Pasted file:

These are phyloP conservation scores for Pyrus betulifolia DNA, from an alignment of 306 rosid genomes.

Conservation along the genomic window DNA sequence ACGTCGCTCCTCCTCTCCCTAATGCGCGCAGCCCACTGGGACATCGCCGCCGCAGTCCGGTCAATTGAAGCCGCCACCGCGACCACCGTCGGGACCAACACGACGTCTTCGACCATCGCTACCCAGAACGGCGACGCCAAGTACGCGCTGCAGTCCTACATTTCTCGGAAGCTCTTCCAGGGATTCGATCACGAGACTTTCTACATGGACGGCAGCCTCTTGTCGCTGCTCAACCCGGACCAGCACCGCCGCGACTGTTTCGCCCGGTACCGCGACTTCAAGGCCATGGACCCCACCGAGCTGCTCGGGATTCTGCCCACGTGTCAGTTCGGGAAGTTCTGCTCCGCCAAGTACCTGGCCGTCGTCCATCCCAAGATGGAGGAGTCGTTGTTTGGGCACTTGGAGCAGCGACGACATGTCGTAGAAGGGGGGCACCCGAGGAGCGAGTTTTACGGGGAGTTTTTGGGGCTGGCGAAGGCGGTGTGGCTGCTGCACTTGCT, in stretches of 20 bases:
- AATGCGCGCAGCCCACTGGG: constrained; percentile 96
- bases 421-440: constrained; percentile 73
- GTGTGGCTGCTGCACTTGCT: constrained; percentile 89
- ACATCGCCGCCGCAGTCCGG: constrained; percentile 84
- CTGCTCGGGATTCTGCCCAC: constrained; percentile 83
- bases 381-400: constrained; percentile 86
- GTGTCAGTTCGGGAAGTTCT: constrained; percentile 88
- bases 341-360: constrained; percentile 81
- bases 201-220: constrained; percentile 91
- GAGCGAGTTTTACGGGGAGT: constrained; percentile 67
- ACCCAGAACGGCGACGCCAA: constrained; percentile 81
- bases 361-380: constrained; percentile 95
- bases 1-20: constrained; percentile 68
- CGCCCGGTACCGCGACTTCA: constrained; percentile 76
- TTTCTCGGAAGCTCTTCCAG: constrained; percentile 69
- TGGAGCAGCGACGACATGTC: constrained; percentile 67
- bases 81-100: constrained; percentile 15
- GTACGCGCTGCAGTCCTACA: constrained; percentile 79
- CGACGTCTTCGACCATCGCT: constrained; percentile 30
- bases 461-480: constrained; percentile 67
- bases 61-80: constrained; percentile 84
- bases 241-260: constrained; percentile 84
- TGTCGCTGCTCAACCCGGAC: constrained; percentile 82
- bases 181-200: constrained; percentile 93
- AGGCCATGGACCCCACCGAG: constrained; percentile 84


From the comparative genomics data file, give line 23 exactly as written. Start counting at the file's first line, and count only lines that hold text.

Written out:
- bases 61-80: constrained; percentile 84